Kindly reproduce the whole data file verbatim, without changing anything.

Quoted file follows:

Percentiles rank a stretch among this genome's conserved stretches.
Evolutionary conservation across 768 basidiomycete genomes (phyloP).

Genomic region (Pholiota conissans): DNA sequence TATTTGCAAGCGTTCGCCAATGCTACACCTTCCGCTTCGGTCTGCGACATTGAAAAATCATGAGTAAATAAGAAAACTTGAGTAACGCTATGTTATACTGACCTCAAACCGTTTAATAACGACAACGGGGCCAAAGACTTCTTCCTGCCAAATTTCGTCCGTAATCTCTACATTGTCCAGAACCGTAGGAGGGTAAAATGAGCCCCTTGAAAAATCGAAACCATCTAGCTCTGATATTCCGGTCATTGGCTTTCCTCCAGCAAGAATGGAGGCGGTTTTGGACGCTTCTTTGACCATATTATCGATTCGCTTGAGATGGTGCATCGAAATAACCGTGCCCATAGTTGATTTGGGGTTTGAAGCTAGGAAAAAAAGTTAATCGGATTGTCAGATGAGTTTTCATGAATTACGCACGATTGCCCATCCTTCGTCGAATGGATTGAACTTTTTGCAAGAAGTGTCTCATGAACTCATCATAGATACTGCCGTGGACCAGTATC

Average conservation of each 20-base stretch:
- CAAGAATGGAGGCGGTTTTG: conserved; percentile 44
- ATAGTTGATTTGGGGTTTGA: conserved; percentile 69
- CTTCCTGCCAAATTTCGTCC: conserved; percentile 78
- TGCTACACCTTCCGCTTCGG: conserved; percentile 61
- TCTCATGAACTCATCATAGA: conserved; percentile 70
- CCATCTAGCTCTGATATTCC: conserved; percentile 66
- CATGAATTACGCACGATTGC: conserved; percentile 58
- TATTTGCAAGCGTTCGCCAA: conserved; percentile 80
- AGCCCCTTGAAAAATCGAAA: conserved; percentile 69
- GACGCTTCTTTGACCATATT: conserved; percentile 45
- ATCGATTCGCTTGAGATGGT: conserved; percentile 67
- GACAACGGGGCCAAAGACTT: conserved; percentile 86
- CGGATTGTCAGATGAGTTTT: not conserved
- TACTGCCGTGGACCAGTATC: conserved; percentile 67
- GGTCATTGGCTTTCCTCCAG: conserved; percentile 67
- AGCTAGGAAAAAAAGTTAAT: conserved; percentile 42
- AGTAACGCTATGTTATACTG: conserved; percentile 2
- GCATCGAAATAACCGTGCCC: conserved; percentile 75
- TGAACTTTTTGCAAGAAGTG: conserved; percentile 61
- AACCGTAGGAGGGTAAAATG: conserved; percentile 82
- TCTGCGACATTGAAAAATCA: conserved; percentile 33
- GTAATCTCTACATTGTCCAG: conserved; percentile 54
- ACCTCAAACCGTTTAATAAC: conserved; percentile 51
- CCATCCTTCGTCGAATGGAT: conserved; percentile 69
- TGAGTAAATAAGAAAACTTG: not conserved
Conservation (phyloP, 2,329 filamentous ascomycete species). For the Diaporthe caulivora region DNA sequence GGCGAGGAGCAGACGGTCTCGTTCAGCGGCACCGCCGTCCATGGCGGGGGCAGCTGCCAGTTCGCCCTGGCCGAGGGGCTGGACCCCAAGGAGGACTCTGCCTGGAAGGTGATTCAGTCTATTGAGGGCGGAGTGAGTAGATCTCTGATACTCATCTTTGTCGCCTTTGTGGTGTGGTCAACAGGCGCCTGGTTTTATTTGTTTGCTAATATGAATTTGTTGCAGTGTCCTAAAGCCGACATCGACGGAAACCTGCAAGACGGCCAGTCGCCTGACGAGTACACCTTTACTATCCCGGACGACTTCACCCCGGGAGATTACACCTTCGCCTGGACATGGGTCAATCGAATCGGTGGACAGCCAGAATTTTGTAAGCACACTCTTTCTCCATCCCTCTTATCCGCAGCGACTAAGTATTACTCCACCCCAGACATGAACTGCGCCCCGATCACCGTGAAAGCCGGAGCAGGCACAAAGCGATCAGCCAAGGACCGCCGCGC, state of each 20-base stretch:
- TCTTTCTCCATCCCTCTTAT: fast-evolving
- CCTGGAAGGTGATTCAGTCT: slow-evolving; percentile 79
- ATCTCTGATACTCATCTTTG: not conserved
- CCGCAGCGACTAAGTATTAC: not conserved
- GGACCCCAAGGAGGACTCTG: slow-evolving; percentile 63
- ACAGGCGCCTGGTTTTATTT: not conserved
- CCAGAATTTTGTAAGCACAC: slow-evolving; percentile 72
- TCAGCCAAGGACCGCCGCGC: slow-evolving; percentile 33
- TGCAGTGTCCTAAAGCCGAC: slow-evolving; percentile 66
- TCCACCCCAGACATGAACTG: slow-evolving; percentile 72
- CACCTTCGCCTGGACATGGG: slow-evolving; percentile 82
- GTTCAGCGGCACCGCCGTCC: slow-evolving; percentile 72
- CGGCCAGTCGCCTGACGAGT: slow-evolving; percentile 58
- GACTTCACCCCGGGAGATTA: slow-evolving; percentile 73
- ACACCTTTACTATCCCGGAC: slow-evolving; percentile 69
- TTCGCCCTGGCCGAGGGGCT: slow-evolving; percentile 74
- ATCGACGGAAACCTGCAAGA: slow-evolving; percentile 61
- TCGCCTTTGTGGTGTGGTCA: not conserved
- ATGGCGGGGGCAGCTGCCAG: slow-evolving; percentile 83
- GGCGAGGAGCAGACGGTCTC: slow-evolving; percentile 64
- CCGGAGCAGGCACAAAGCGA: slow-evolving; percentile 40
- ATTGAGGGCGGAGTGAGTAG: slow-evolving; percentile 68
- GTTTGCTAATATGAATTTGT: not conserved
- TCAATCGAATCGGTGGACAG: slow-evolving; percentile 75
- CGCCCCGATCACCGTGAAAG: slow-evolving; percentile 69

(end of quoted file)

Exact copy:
Percentiles rank a stretch among this genome's conserved stretches.
Evolutionary conservation across 768 basidiomycete genomes (phyloP).

Genomic region (Pholiota conissans): DNA sequence TATTTGCAAGCGTTCGCCAATGCTACACCTTCCGCTTCGGTCTGCGACATTGAAAAATCATGAGTAAATAAGAAAACTTGAGTAACGCTATGTTATACTGACCTCAAACCGTTTAATAACGACAACGGGGCCAAAGACTTCTTCCTGCCAAATTTCGTCCGTAATCTCTACATTGTCCAGAACCGTAGGAGGGTAAAATGAGCCCCTTGAAAAATCGAAACCATCTAGCTCTGATATTCCGGTCATTGGCTTTCCTCCAGCAAGAATGGAGGCGGTTTTGGACGCTTCTTTGACCATATTATCGATTCGCTTGAGATGGTGCATCGAAATAACCGTGCCCATAGTTGATTTGGGGTTTGAAGCTAGGAAAAAAAGTTAATCGGATTGTCAGATGAGTTTTCATGAATTACGCACGATTGCCCATCCTTCGTCGAATGGATTGAACTTTTTGCAAGAAGTGTCTCATGAACTCATCATAGATACTGCCGTGGACCAGTATC

Average conservation of each 20-base stretch:
- CAAGAATGGAGGCGGTTTTG: conserved; percentile 44
- ATAGTTGATTTGGGGTTTGA: conserved; percentile 69
- CTTCCTGCCAAATTTCGTCC: conserved; percentile 78
- TGCTACACCTTCCGCTTCGG: conserved; percentile 61
- TCTCATGAACTCATCATAGA: conserved; percentile 70
- CCATCTAGCTCTGATATTCC: conserved; percentile 66
- CATGAATTACGCACGATTGC: conserved; percentile 58
- TATTTGCAAGCGTTCGCCAA: conserved; percentile 80
- AGCCCCTTGAAAAATCGAAA: conserved; percentile 69
- GACGCTTCTTTGACCATATT: conserved; percentile 45
- ATCGATTCGCTTGAGATGGT: conserved; percentile 67
- GACAACGGGGCCAAAGACTT: conserved; percentile 86
- CGGATTGTCAGATGAGTTTT: not conserved
- TACTGCCGTGGACCAGTATC: conserved; percentile 67
- GGTCATTGGCTTTCCTCCAG: conserved; percentile 67
- AGCTAGGAAAAAAAGTTAAT: conserved; percentile 42
- AGTAACGCTATGTTATACTG: conserved; percentile 2
- GCATCGAAATAACCGTGCCC: conserved; percentile 75
- TGAACTTTTTGCAAGAAGTG: conserved; percentile 61
- AACCGTAGGAGGGTAAAATG: conserved; percentile 82
- TCTGCGACATTGAAAAATCA: conserved; percentile 33
- GTAATCTCTACATTGTCCAG: conserved; percentile 54
- ACCTCAAACCGTTTAATAAC: conserved; percentile 51
- CCATCCTTCGTCGAATGGAT: conserved; percentile 69
- TGAGTAAATAAGAAAACTTG: not conserved
Conservation (phyloP, 2,329 filamentous ascomycete species). For the Diaporthe caulivora region DNA sequence GGCGAGGAGCAGACGGTCTCGTTCAGCGGCACCGCCGTCCATGGCGGGGGCAGCTGCCAGTTCGCCCTGGCCGAGGGGCTGGACCCCAAGGAGGACTCTGCCTGGAAGGTGATTCAGTCTATTGAGGGCGGAGTGAGTAGATCTCTGATACTCATCTTTGTCGCCTTTGTGGTGTGGTCAACAGGCGCCTGGTTTTATTTGTTTGCTAATATGAATTTGTTGCAGTGTCCTAAAGCCGACATCGACGGAAACCTGCAAGACGGCCAGTCGCCTGACGAGTACACCTTTACTATCCCGGACGACTTCACCCCGGGAGATTACACCTTCGCCTGGACATGGGTCAATCGAATCGGTGGACAGCCAGAATTTTGTAAGCACACTCTTTCTCCATCCCTCTTATCCGCAGCGACTAAGTATTACTCCACCCCAGACATGAACTGCGCCCCGATCACCGTGAAAGCCGGAGCAGGCACAAAGCGATCAGCCAAGGACCGCCGCGC, state of each 20-base stretch:
- TCTTTCTCCATCCCTCTTAT: fast-evolving
- CCTGGAAGGTGATTCAGTCT: slow-evolving; percentile 79
- ATCTCTGATACTCATCTTTG: not conserved
- CCGCAGCGACTAAGTATTAC: not conserved
- GGACCCCAAGGAGGACTCTG: slow-evolving; percentile 63
- ACAGGCGCCTGGTTTTATTT: not conserved
- CCAGAATTTTGTAAGCACAC: slow-evolving; percentile 72
- TCAGCCAAGGACCGCCGCGC: slow-evolving; percentile 33
- TGCAGTGTCCTAAAGCCGAC: slow-evolving; percentile 66
- TCCACCCCAGACATGAACTG: slow-evolving; percentile 72
- CACCTTCGCCTGGACATGGG: slow-evolving; percentile 82
- GTTCAGCGGCACCGCCGTCC: slow-evolving; percentile 72
- CGGCCAGTCGCCTGACGAGT: slow-evolving; percentile 58
- GACTTCACCCCGGGAGATTA: slow-evolving; percentile 73
- ACACCTTTACTATCCCGGAC: slow-evolving; percentile 69
- TTCGCCCTGGCCGAGGGGCT: slow-evolving; percentile 74
- ATCGACGGAAACCTGCAAGA: slow-evolving; percentile 61
- TCGCCTTTGTGGTGTGGTCA: not conserved
- ATGGCGGGGGCAGCTGCCAG: slow-evolving; percentile 83
- GGCGAGGAGCAGACGGTCTC: slow-evolving; percentile 64
- CCGGAGCAGGCACAAAGCGA: slow-evolving; percentile 40
- ATTGAGGGCGGAGTGAGTAG: slow-evolving; percentile 68
- GTTTGCTAATATGAATTTGT: not conserved
- TCAATCGAATCGGTGGACAG: slow-evolving; percentile 75
- CGCCCCGATCACCGTGAAAG: slow-evolving; percentile 69